A timeless crusade for identity seen through a new lens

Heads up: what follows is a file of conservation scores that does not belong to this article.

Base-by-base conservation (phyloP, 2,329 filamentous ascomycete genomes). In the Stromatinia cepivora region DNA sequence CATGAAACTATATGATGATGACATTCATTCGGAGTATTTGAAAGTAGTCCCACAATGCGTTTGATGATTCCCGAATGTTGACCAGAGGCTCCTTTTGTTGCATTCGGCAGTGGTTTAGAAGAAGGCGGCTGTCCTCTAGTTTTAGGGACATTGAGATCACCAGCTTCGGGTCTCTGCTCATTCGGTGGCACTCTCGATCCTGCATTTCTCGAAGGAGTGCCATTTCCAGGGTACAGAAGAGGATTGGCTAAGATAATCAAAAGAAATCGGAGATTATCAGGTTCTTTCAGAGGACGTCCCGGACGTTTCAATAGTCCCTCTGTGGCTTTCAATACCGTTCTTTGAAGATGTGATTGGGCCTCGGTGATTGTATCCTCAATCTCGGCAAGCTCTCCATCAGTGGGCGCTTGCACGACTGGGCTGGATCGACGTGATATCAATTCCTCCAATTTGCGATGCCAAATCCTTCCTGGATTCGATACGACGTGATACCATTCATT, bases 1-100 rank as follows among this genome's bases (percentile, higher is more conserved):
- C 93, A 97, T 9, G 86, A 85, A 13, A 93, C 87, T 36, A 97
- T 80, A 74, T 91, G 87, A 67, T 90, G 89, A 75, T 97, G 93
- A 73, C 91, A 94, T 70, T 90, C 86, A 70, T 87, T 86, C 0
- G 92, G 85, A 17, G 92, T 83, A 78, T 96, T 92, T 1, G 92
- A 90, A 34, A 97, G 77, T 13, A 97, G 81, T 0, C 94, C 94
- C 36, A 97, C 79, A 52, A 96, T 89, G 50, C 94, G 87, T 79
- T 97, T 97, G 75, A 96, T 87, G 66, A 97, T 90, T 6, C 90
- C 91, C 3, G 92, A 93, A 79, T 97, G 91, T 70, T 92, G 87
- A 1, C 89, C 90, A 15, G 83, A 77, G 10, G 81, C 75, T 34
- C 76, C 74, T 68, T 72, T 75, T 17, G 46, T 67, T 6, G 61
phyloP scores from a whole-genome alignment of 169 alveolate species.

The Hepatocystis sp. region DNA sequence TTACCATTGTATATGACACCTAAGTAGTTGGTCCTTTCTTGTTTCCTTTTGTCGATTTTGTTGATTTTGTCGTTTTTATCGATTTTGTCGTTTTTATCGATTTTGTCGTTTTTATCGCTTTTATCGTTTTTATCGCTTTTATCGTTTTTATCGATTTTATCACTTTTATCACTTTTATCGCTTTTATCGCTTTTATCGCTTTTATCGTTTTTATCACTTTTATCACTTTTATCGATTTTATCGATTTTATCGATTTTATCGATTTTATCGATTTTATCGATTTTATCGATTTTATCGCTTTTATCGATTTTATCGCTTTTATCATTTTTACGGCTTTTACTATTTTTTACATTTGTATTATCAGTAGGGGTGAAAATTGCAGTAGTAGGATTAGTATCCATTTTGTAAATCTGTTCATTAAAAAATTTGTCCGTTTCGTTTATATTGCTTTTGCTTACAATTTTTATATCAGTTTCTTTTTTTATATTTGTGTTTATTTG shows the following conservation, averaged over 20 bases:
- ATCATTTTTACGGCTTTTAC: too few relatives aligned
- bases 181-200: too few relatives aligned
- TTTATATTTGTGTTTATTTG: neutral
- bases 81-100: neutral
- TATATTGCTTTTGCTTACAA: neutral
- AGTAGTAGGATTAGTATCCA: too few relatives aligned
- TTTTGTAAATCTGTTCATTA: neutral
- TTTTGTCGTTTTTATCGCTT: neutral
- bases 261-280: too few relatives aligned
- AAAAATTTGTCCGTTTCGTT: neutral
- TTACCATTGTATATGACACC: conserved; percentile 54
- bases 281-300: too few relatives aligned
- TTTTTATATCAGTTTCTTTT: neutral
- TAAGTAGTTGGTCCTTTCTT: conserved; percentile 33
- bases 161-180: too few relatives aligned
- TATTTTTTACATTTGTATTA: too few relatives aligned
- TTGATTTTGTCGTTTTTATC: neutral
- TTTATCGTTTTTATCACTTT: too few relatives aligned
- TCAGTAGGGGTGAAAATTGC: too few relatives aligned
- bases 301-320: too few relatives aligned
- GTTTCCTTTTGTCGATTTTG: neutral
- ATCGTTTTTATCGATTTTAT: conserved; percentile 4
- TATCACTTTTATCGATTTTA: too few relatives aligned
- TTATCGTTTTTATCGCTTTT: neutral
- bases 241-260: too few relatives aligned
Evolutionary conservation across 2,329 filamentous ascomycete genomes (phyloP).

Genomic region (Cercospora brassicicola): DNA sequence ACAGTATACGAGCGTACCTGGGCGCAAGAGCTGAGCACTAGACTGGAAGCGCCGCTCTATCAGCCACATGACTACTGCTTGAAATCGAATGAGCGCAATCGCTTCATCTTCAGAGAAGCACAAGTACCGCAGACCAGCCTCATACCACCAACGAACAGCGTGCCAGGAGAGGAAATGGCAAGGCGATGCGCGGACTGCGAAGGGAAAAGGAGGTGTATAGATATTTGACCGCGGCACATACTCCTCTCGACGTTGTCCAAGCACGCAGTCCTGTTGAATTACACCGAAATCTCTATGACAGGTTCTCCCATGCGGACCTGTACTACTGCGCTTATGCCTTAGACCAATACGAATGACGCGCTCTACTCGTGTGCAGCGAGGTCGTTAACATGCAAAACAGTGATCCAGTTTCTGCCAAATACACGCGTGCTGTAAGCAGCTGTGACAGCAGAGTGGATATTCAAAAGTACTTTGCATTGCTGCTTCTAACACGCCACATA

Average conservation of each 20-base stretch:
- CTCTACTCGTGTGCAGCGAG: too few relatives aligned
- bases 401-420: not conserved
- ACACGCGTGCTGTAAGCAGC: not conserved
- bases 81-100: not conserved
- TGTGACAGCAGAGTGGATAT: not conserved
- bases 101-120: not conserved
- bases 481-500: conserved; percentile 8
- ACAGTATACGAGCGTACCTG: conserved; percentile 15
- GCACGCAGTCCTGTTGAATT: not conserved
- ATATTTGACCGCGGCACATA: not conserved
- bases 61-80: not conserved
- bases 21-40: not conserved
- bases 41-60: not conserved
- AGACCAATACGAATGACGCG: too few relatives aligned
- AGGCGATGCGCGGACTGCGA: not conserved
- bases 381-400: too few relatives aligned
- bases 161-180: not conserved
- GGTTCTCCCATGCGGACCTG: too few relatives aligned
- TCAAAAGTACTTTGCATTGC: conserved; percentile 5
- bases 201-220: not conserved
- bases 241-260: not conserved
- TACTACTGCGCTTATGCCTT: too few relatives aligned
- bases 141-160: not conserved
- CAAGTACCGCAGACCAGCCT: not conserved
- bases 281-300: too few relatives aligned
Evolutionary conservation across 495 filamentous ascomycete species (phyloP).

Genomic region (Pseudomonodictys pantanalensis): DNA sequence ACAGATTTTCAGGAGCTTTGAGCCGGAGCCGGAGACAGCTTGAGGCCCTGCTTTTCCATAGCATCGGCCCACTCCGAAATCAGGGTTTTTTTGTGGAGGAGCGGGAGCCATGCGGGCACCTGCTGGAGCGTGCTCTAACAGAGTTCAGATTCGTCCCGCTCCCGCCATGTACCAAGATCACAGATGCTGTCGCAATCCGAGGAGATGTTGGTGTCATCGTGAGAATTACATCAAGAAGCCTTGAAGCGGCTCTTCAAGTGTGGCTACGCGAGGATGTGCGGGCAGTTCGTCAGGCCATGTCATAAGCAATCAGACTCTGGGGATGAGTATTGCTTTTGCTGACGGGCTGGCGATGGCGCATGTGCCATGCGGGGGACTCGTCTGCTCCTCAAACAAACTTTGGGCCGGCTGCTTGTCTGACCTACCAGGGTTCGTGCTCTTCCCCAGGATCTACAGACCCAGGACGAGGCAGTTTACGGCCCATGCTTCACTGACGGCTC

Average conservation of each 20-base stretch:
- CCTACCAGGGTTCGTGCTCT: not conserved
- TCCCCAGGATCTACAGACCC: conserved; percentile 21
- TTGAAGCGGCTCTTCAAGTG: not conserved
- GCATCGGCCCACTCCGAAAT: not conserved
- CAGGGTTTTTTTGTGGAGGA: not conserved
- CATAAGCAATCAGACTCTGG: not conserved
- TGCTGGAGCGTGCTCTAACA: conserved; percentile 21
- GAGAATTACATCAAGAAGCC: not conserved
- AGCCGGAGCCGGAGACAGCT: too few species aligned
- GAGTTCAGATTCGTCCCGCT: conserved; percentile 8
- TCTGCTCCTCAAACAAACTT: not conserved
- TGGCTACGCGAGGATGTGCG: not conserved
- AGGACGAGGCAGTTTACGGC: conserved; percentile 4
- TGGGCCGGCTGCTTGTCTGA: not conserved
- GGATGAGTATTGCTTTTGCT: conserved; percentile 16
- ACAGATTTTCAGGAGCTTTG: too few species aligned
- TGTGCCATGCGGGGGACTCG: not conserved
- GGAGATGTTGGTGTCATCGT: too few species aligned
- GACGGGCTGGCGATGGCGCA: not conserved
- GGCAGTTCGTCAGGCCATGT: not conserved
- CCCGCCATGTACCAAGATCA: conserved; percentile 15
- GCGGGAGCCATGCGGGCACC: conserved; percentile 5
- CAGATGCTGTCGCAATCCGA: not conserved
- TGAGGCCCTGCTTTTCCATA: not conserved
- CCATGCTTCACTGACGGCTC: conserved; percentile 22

After the scholarly engagements of S.A.A. Rizvi and David Pinault in the previous century on the Shia community, and the laudable work on the artistic expressions of Shia Islam edited by Fahmida Suleman in the present century, we have not noticed path-breaking research in this field in the context of South Asia. Fahmida’s volume has a stronger international dimension. Seen from that angle, the intervention of S.W. Fuchs is a welcome one. It is true that the Sunnis far outnumber the Shias in the subcontinent but it does not mean that the Shias are invisible in the region. One should not be tempted to measure their visibility here in terms of their demographic percentage. The cacophony of Muharram processions and the impact of Shia symbolisms and idioms in South Asian mystical, folk or literary traditions demonstrate the significance of the Shia presence in the area. Francis Robinson has noted the paradox that Shi’is in South Asia have been “both highly visible but in scholarly terms largely invisible”. Fuchs explores the significance of Shi’i Islam in Pakistan, a country of more than 30 million Shi’is. Only Iran has more Shi’is. While escorting the readers through five well-researched and well-written chapters, the author examines a pertinent question — whether South Asia could be treated as a Shi’i periphery if compared to the Middle East. How do the South Asian Shi’is perceive the Iranian or Iraqi Shi’i leaders or the Middle Eastern Shi’i culture which the latter represent? Are the images of Middle Eastern Shi’i leadership and culture transmitted to South Asian Shi’i society through routinized imitation or through the creative imagination of the ‘imaginaire’ Shi’i Muslims of the subcontinent who refashion them in tune with the circumstances prevalent in the region? The most refreshing part of the book under review is its proclivity to tap the sources hitherto ignored by the experts on South Asian Islam, that is, sources mainly in Urdu, left behind by the South Asian Shi’i scholars, that are extremely useful in reconstructing the nature of communication between the Shi’i worlds of the Middle East and South Asia.